New details have emerged about a brace of high-performance C8s.
It's safe to say that the Corvette Stingray C8 has been a resounding success for Chevrolet. In fact, the biggest problem for customers has actually been getting hold of the C8, a situation that has recently been made more frustrating with news of a supply issue that caused the Corvette Assembly Plant to be temporarily closed.
While this matter resolves itself, we'll focus on some better news: the arrival of high-performance variants of the mid-engine C8 such as the Z06 and the ZR1. Thanks to new information gleaned by Motortrend from an anonymous source, we know a bit more about these and other C8 variants.
The Z06 will apparently make use of a 5.5-liter flat-plane crank naturally-aspirated V8 that will produce in the region of 615 to 625 horsepower. That's more than the 600 hp we expected from the Z06, which will reportedly debut this July. That falls short of the 650 hp and 650 lb-ft produced by the previous supercharged Corvette Z06, but the stock C8 has already proved it makes the most of the power it's got.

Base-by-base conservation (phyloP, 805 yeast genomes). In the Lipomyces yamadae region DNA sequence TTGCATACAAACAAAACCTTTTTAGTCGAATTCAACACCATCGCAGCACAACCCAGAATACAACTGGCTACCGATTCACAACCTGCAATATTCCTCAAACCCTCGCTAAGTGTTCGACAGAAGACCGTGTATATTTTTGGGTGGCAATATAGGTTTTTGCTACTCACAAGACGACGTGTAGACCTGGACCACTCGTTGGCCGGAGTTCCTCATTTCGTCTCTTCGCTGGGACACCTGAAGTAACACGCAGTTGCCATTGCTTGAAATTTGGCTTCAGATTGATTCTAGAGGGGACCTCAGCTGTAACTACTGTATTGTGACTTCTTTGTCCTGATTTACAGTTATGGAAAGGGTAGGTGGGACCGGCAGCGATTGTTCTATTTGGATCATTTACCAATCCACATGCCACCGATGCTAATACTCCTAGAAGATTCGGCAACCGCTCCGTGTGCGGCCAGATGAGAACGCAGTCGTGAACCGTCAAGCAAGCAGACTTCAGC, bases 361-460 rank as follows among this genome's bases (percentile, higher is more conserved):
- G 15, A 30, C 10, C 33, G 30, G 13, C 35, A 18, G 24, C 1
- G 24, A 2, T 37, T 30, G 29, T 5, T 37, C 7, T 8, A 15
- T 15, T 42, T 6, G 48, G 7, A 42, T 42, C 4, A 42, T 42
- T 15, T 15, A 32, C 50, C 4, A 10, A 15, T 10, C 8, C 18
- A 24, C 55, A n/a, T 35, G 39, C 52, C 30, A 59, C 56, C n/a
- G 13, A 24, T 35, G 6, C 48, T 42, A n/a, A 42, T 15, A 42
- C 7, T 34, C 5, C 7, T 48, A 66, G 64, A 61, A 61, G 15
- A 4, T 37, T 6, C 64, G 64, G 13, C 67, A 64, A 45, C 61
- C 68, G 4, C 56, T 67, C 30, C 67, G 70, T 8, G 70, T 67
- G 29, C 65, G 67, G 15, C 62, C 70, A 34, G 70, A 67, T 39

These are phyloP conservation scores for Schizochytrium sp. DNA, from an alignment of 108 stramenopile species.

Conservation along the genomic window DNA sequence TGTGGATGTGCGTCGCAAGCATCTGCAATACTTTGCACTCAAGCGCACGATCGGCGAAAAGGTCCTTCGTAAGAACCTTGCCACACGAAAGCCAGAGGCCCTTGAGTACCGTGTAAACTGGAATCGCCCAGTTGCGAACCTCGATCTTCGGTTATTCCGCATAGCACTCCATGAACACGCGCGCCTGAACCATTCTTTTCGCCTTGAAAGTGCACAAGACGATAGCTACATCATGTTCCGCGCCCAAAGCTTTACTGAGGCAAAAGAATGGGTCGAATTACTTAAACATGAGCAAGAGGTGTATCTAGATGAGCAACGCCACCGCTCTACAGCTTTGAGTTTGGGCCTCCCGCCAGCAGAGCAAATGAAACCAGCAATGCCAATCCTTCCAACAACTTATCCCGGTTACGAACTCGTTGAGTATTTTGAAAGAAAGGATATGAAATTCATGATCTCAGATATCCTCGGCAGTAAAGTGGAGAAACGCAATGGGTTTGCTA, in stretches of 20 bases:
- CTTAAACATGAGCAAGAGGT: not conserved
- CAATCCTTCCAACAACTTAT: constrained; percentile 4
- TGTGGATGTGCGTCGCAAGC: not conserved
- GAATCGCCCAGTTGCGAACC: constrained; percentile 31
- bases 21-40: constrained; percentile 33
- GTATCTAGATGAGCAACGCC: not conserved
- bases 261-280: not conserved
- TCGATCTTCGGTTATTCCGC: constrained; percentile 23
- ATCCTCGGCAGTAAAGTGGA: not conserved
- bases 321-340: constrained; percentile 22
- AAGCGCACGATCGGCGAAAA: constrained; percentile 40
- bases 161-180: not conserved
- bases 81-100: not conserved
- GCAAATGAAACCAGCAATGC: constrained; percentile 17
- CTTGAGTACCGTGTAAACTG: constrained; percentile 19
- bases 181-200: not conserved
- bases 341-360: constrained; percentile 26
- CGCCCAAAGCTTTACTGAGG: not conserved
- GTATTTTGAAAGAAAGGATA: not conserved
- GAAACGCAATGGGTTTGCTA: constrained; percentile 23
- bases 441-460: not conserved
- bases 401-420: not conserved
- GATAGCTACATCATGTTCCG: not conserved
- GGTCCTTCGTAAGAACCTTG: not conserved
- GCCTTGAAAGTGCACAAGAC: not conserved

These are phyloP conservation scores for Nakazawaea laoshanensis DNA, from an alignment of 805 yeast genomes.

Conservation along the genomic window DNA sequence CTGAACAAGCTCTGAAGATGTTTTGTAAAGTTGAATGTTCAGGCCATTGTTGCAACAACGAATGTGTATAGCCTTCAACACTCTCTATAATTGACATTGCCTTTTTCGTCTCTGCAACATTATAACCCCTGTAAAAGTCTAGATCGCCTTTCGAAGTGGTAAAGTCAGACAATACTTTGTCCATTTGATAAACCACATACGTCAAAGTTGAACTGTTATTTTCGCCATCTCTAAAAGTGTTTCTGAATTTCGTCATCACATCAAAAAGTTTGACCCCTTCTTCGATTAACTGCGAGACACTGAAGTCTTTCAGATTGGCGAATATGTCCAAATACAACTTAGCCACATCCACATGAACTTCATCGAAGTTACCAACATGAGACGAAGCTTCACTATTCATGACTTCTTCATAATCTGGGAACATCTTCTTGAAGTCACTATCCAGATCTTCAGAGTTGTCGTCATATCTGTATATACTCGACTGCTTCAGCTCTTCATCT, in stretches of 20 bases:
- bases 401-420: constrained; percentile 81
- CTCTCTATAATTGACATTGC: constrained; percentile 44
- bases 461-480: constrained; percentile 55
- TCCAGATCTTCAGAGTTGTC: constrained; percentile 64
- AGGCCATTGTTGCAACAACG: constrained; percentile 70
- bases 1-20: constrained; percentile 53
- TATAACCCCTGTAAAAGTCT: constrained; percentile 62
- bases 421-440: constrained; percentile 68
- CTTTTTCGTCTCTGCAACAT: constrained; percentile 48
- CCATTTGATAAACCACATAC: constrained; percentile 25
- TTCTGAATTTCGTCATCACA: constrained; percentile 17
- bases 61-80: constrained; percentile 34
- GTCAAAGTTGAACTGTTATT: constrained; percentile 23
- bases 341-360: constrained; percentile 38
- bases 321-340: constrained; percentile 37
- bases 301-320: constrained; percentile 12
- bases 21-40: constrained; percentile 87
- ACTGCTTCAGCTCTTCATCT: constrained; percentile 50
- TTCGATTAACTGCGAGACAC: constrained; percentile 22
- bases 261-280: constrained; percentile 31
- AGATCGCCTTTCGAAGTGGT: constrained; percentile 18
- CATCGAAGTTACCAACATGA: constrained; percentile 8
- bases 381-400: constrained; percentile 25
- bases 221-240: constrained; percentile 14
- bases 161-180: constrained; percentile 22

The Z06 will also be offered with optional carbon fiber wheels and likely carbon-ceramic brakes, but those won't come cheaply. In its most desirable spec, the Z06 will be close to a three-figure sports car, but most current C8s have sold for far more than their base sticker price of below $60k, so it's a sure thing that enthusiasts will be willing to pay for the Z06.
Even more extreme is the upcoming ZR1, reportedly a 2023 model. It will start off with the Z06's 5.5-liter V8 as a base, but two turbochargers will increase output to up to 850 hp. Not much else is known about the ZR1, but with that amount of power on tap, it should be an absolute monster.
At the other end of the sensible spectrum is the Corvette plug-in hybrid. We already knew a hybrid Corvette was on the cards last year; this one is presumed to use dual motors on the front axle and another at the back. There is no confirmation on the gas engine that could be used on the hybridized Vette, though, but with electric assistance, either of the V8s should suffice.
The final two Corvettes will be notable for different reasons. First is the all-electric Corvette, and although it'll be bizarre to see a Corvette without a large-capacity V8 screaming away, it's got the potential to be even quicker than the gas-powered variants.
Last but most definitely not least, there's the mighty 2025 Corvette Zora. By combining the ZR1's twin-turbo V8 and the C8 hybrid's electric motor/s, it's anticipated to make around 1,000 horses. It'll be the priciest Corvette of all - perhaps around $150,000 - but like every other C8, it would still be a relative performance bargain compared to anything else you can get at the price.
The foundation has been laid for these high-performance Corvettes to take the C8 to new heights - we can hardly wait.